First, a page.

A Magherafelt-born doctor is helping to develop a pioneering new drug which could extend the lives of thousands of brain cancer patients.
Jimmy Stuart and his colleagues from Bury-based Innovate Pharmaceuticals developed the drug which has been described as a “game changer”.
Dr Stuart, a son of Charlie and Nan Stuart from Hazeldine Avenue in Magherafelt, is currently divisional medical director at Pennine Acute NHS Trust.
The 54-year-old father of four worked in the Mid Ulster Hospital, Magherafelt and The Royal Victoria Hospital, Belfast, before moving to Manchester over 20 years ago.
But he has not lost touch with the south Derry town, returning home each month to catch up with family and friends.
Shortly after arriving to work in Manchester Royal Infirmary’s A&E he found himself dealing with the aftermath of the massive truck bomb which the IRA detonated in the city cent.
Although no one was killed in the 1996 attack, 212 people were injured and Jimmy oversaw their medical care until they arrived at hospital.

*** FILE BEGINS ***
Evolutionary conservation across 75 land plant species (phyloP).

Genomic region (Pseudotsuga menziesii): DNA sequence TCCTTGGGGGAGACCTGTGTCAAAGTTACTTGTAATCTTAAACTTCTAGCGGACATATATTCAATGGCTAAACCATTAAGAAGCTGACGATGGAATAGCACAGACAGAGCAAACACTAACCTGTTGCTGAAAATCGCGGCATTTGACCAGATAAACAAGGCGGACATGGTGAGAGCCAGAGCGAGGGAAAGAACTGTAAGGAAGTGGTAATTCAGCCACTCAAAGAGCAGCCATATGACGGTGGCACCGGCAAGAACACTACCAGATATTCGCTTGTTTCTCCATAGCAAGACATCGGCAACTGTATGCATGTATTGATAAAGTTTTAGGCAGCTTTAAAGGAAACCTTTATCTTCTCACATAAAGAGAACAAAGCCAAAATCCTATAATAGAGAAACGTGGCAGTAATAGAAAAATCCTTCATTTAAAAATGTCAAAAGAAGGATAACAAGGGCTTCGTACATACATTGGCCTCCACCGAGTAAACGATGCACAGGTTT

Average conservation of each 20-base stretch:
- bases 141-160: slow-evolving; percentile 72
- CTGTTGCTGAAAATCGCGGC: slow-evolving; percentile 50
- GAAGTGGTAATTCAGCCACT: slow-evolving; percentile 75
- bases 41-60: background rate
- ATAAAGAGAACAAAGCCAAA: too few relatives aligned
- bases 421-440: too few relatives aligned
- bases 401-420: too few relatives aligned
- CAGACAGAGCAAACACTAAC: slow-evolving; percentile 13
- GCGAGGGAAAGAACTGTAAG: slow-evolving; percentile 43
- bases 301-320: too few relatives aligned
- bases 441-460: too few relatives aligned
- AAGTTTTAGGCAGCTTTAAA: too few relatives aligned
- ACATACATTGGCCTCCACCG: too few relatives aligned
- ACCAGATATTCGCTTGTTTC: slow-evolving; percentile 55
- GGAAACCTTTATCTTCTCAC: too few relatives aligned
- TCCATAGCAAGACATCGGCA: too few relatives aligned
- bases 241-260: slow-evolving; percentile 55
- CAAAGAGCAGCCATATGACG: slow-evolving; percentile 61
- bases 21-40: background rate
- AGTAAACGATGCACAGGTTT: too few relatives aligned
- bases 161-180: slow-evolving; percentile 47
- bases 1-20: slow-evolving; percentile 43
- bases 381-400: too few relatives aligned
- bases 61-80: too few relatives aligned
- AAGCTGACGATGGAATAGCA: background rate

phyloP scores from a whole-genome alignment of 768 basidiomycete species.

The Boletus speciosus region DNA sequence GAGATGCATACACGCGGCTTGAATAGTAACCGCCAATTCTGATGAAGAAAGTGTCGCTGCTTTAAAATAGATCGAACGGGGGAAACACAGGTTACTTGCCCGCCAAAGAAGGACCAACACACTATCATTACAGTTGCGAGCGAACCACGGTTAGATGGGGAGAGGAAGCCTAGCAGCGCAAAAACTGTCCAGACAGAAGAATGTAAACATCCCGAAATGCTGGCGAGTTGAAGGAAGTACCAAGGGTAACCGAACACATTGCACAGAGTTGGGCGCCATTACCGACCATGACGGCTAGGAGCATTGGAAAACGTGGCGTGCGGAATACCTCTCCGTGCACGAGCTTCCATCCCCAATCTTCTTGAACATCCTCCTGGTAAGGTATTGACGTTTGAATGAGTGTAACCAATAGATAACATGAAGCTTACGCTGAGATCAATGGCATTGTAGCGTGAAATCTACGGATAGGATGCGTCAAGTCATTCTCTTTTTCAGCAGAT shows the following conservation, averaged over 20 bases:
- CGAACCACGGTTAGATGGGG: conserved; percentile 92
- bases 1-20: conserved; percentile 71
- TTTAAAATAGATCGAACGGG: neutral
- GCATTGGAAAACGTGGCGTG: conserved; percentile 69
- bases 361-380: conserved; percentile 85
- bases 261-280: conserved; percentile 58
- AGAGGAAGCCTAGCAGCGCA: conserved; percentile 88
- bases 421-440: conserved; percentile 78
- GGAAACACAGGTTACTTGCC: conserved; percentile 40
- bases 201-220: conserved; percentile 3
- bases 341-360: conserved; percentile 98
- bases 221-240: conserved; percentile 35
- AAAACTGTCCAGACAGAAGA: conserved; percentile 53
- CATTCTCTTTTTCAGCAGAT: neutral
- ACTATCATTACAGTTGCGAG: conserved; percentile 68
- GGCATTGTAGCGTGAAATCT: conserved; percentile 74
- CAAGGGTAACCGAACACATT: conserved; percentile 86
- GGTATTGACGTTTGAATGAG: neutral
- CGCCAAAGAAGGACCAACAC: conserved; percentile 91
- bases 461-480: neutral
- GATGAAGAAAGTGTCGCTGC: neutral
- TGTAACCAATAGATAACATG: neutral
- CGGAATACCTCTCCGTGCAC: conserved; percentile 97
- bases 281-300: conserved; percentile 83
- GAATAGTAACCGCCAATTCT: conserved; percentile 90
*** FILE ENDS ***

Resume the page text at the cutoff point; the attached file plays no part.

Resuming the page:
Working with brothers Simon and Jan Cohen in recent years, Jimmy has helped to develop a new liquid drug containing aspirin, which experts say can cross the blood-brain barrier - something that has so far stopped cancer drugs from working effectively against brain tumours.
Medical experts believe it could be a ‘magic bullet’ transporting chemotherapy drugs, which are delivered into the blood stream, directly to the tumour for the first time.
Less than 20 per cent of brain cancer patients survive more than five years, compared to 87 per cent for breast cancer and 98 per cent for testicular cancer. The standard treatment involves surgery to remove the tumour, followed by radiotherapy and then chemotherapy.
But chemotherapy is rarely effective because the drug’s molecules are too big to cross the blood-brain barrier - a membrane which divides blood cells from cerebral fluid. The three-man team combined reformulated aspirin with two additional ingredients into a soluble form.
His proud parents said Jimmy always wanted to be a doctor since he was a young boy.
“We never thought he would go on to do so well and bring hope to thousands of cancer sufferers,” said Nan.